The android/assetmanager.h_ header is the one you need, to work with the asset manager natively.
The database file should be in the /data/data/your.package.namespace/databases/datafilename.
Now you are ready to write some code to to splite your sqlite script file into statements and execute them against our statically linked sqlite library.
I attached the complete file for you to download, if you find it useful. [see the attachments section below]

Be aware though..

This native method opens it's own connection to the sqlite database of yours. that is, any statement executed here cannot be part of any transactions open by the java sqlite API.
To be more clear, consider the following:

SQLiteDatabase db = Repository.getReadableDatabase();  
//some sql statements
// sql file through nativeExecFile(...);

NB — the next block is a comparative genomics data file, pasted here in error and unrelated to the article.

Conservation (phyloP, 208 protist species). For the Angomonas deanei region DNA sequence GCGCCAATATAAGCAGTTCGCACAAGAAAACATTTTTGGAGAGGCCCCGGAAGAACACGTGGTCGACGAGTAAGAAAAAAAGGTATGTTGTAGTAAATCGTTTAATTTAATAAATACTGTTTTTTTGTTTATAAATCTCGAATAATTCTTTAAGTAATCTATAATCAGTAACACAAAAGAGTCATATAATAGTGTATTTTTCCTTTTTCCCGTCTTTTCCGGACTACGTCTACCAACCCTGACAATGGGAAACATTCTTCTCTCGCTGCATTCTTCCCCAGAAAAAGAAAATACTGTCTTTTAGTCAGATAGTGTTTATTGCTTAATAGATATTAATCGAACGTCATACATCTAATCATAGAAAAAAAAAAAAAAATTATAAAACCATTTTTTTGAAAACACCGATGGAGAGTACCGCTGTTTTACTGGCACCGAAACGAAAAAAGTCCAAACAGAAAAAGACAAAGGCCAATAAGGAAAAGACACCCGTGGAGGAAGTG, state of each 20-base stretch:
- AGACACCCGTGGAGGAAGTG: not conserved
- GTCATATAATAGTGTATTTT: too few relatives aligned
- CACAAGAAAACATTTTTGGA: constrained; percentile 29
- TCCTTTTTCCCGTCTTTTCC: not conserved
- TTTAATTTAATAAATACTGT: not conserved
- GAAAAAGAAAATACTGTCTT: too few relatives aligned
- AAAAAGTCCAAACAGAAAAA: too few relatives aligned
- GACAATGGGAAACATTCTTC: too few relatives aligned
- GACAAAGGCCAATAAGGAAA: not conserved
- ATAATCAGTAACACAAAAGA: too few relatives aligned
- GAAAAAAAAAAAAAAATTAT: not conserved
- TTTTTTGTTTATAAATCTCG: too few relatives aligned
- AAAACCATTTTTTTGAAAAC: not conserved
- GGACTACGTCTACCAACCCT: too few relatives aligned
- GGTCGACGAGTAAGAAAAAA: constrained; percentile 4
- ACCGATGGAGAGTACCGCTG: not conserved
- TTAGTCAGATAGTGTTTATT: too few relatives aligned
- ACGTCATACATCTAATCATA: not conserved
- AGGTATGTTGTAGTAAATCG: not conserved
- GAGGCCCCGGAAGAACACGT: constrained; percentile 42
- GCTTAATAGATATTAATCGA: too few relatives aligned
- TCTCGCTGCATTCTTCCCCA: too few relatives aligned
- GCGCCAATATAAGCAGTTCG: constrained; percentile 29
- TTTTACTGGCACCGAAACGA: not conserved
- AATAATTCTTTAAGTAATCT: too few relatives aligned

//some other sql statements;
if (any_error == true) {  
} else {

The expected behavior, is to roll back all statements on error. But, because the native method opens it's own connection and does not use the connection opened by the SQLiteDatabase, it will not roll back with the other statements. That is, the transactions opened by the SQLiteDatabase does not affect the native method execution.

The last piece

The last piece of the puzzle is the file. This is the make file for the native code. The actual work that builds the sqlite library as a static library for our application to use.
create a file in the jni directory and write the following content to it.

LOCAL_PATH:= $(call my-dir)

include $(CLEAR_VARS)

LOCAL_MODULE    := sqlitenative  
LOCAL\_SRC\_FILES := sqlitenative.c \  

LOCAL_LDLIBS += -landroid


that's it. You are good to go